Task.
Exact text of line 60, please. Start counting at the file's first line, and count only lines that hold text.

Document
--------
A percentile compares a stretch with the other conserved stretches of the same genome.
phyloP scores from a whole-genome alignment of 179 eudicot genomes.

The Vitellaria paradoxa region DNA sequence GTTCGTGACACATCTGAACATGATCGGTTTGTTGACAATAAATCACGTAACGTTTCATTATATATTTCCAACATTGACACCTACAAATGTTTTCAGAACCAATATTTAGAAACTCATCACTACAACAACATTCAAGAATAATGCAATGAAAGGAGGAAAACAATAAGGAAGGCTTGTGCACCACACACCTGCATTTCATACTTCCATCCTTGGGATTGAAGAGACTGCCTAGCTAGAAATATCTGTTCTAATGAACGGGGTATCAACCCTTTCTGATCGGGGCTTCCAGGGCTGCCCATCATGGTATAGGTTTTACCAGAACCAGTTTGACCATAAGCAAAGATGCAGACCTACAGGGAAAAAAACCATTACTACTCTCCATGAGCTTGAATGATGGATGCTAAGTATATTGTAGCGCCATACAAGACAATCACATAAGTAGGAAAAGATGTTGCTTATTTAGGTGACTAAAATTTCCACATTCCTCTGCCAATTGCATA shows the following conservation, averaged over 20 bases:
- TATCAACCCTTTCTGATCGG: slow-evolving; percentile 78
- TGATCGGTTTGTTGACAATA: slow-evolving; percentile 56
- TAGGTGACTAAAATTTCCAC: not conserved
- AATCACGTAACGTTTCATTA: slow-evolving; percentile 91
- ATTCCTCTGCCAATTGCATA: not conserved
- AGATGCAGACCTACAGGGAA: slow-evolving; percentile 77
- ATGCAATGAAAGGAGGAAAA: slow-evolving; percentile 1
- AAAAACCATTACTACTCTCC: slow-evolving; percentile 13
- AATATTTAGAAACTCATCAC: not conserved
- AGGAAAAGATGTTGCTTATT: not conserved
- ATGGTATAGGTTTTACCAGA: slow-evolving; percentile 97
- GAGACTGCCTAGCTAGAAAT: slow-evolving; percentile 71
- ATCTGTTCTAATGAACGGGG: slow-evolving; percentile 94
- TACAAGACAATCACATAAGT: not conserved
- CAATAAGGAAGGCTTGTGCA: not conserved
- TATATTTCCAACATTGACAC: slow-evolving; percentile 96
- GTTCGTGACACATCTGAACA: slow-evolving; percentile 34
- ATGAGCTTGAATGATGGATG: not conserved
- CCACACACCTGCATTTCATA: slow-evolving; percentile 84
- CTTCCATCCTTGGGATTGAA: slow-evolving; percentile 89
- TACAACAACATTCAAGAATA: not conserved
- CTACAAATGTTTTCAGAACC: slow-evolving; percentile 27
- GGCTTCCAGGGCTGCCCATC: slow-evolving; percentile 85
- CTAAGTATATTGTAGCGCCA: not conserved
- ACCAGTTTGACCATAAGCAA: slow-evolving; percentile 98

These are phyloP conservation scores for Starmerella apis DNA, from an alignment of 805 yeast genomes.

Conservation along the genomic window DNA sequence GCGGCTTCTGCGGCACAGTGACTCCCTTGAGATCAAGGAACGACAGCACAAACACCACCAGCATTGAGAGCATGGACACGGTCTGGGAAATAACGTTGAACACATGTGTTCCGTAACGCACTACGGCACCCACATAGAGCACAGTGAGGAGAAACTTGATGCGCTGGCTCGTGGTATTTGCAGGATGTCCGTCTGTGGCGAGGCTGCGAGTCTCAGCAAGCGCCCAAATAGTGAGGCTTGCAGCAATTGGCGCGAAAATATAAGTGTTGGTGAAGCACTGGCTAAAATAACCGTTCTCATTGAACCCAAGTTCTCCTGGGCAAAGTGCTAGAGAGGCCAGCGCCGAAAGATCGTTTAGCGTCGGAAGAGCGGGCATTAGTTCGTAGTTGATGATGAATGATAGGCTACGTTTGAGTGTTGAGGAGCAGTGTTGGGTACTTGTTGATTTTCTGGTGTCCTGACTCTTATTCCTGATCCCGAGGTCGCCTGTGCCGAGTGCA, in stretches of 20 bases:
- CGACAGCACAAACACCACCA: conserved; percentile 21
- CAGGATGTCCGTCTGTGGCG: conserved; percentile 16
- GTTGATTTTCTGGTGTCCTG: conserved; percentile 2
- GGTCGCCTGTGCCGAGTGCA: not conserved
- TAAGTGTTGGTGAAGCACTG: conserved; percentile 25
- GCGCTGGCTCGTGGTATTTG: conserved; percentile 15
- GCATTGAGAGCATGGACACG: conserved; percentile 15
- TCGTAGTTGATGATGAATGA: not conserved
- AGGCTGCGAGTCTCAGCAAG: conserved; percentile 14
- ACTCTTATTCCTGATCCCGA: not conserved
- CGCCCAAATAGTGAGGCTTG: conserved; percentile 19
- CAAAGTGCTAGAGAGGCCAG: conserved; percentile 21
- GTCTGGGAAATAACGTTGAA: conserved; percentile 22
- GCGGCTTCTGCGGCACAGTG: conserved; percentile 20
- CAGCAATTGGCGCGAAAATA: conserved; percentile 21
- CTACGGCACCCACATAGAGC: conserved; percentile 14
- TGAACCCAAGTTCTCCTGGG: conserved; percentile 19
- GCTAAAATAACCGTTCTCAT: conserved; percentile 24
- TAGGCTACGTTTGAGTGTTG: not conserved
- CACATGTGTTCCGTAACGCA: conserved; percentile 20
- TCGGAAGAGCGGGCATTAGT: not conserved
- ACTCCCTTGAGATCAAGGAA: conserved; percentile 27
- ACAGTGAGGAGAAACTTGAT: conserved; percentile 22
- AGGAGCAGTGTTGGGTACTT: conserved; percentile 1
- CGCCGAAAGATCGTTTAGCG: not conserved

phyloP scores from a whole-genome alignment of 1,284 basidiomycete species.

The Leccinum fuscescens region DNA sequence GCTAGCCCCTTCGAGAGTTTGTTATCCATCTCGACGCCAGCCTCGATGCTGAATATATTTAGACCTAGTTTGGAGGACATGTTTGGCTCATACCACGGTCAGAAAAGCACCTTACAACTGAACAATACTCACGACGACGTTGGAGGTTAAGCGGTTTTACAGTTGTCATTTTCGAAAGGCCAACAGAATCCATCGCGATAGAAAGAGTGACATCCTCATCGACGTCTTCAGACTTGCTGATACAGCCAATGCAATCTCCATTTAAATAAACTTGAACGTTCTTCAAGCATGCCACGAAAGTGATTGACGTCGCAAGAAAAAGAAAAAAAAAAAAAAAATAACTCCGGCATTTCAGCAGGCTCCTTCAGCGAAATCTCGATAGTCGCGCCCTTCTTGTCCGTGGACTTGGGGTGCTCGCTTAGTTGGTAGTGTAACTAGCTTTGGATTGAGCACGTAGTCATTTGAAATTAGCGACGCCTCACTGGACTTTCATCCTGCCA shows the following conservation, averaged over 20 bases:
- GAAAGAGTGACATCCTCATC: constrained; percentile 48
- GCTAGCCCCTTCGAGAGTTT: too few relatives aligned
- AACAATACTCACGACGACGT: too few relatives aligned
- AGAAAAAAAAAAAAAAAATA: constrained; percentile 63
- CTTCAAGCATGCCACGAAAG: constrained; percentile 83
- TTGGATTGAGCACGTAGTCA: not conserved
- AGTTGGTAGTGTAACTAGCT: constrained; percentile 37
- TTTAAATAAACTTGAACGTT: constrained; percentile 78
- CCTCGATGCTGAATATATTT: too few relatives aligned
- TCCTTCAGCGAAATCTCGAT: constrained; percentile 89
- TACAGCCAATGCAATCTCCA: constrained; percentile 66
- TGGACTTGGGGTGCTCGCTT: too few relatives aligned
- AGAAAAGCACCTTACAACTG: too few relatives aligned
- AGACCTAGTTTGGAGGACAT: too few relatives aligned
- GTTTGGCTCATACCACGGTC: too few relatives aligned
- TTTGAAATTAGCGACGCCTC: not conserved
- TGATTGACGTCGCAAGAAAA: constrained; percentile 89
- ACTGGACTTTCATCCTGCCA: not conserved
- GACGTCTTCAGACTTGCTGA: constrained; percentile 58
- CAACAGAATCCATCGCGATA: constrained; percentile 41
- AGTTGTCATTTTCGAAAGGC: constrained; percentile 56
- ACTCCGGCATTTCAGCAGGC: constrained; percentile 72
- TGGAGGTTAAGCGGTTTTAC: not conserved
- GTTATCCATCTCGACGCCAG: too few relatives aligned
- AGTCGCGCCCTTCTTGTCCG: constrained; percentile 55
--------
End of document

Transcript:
- AACAATACTCACGACGACGT: too few relatives aligned